Palestinian Authority cuts back wages in tax, prisoner dispute with Israel

Norwegian Foreign Minister Ine Marie Eriksen Soreide attends a joint press conference with her Palestinian counterpart Riyad al-Maliki in the West Bank city of Ramallah, on March 10, 2019. (AFP)
Updated 10 March 2019

Palestinian Authority cuts back wages in tax, prisoner dispute with Israel

  • Israel cut tax payments to PA over prisoner stipends
  • PA then refused to accept any Israeli transfers

RAMALLAH: The Palestinian Authority is scaling back wages paid to its employees in response to a cash crunch deepened by a dispute with Israel over payments to families of militants in Israeli jails, it said on Sunday.
In February, Israel announced it was deducting five percent of the revenues it transfers monthly to the Palestinian Authority (PA) from tax collected on imports that reach the occupied West Bank and Hamas-run Gaza Strip via Israeli ports.
Israel said the sum represented the amount the PA pays to families of Palestinians jailed in Israel or killed while carrying out attacks or other security offenses.
Palestinians see their slain and jailed as heroes of a national struggle but Israeli and US officials say the stipends fan Palestinian violence and are scaled so relatives of prisoners serving longer sentences receive larger payments.
After Israel’s deduction announcement, Palestinian President Mahoud Abbas said the PA would not accept any of the tax revenues, which totalled 700 million shekels ($193 million) in January and account for about half of the authority’s budget.
As a result, Palestinian Finance Minister Shukri Bishara said the PA would pay full salaries — which had been due on March 1 — only to its lowest-earning employees, or the 40 percent of its workforce that takes home 2,000 shekels ($550) or less a month.
Civil servants earning more than that, including cabinet ministers, will have their wages cut by half, he told a news conference.
However, Bishara said prisoners’ families will continue to be paid their full allocations.
“No force on earth can alter that,” he told a news conference.
Bishara said the PA will have to take bank loans of between $50 million to $60 million for the coming five to six months to weather the crisis.
An Israeli official, commenting on condition of anonymity, said the PA had a cash-flow problem as a result of US cuts in aid to the Palestinians and the tax revenues dispute but that the situation would not spiral out of control.
“The nightmare scenario of the PA collapsing, or of PA security coordination with Israel ceasing, won’t happen,” the official said.
“No one, including us and the United States, would allow that. If need be, we’ll look for ways of preventing this.”
The US has cut all aid to the Palestinians, including $360 million it used to give to the United Nations Relief and Works Agency for Palestinian refugees. The cuts were widely seen as a bid by Washington to press the Palestinians to re-enter peace talks with Israel that collapsed in 2014.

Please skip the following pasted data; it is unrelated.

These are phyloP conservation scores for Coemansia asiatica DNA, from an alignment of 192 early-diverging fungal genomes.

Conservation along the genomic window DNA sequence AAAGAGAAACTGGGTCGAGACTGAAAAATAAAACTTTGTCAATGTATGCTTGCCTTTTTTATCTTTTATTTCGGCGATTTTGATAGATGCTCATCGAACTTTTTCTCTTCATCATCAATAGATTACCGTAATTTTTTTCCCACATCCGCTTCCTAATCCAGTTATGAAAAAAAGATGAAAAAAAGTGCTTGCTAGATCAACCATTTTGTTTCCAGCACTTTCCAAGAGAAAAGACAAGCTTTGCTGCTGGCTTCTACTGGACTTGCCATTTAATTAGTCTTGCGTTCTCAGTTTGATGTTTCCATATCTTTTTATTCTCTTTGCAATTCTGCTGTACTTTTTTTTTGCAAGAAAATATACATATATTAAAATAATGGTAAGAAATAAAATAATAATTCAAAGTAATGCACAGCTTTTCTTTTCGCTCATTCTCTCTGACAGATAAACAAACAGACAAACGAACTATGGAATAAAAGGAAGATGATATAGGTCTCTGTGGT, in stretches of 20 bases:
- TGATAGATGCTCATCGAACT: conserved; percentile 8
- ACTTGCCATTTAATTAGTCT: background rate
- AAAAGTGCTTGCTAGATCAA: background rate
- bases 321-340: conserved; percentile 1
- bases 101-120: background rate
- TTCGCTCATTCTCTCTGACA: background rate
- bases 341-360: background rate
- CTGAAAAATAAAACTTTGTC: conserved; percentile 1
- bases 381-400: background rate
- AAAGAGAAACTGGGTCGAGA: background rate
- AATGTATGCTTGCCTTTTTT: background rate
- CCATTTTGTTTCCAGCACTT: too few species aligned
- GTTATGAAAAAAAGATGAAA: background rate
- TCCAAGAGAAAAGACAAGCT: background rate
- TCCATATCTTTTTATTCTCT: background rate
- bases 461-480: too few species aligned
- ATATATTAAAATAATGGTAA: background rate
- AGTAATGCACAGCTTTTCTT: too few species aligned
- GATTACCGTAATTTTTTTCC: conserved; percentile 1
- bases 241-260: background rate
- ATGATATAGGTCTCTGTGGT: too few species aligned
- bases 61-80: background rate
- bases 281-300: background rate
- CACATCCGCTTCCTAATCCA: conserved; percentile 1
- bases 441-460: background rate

($1 = 3.6288 shekels)


Egypt to reduce subsidised staple food prices

Updated 16 November 2019

Egypt to reduce subsidised staple food prices

  • Nearly one in three Egyptians lives below the poverty line, according to official figures released in July
  • The supply ministry spokesman said the measures aimed to make goods available "in suitable quantities and prices"

CAIRO: Egypt is to reduce the prices of subsidised food staples from next month, the supply ministry spokesman said Saturday, as the country's economy shows signs of recovery.
"Prices of cooking oil, sugar, rice and flour will be reduced starting the first of December," said spokesman Ahmed Kamal.
He said the measures aimed to make goods available "in suitable quantities and prices".
Last month, the government reinstated 1.8 million Egyptians to a food subsidy programme as instructed by President Abdel Fatah El-Sisi.
Also in October, fuel prices were cut by 25 piastres (0.015 US cents) a litre following several rounds of price hikes under a tough austerity programme that triggered popular discontent.
The measures came after rare and small-scale protests in September calling for El-Sisi's removal after an exiled Egyptian businessman accused the president and top military brass of corruption.
Harsh austerity measures introduced by El-Sisi's government since he took office in 2014 have hit poor and middle-class Egyptians.
Nearly one in three Egyptians lives below the poverty line, according to official figures released in July.
The tough reforms including subsidy cuts and a devaluation of the local currency were tied to a three-year $12-billion bailout loan from the International Monetary Fund secured in 2016.
The IMF loan was disbursed in full earlier this year, in a boost for the economy.
Egypt's economy was sent into a downward spiral by the 2011 uprising that toppled longtime autocrat Hosni Mubarak and has also been hit by extremist attacks that damaged its vital tourism sector.
But the official statistics agency said inflation fell to its lowest level in nearly a decade last month, easing to 2.4 percent compared with 17.5 percent a year earlier.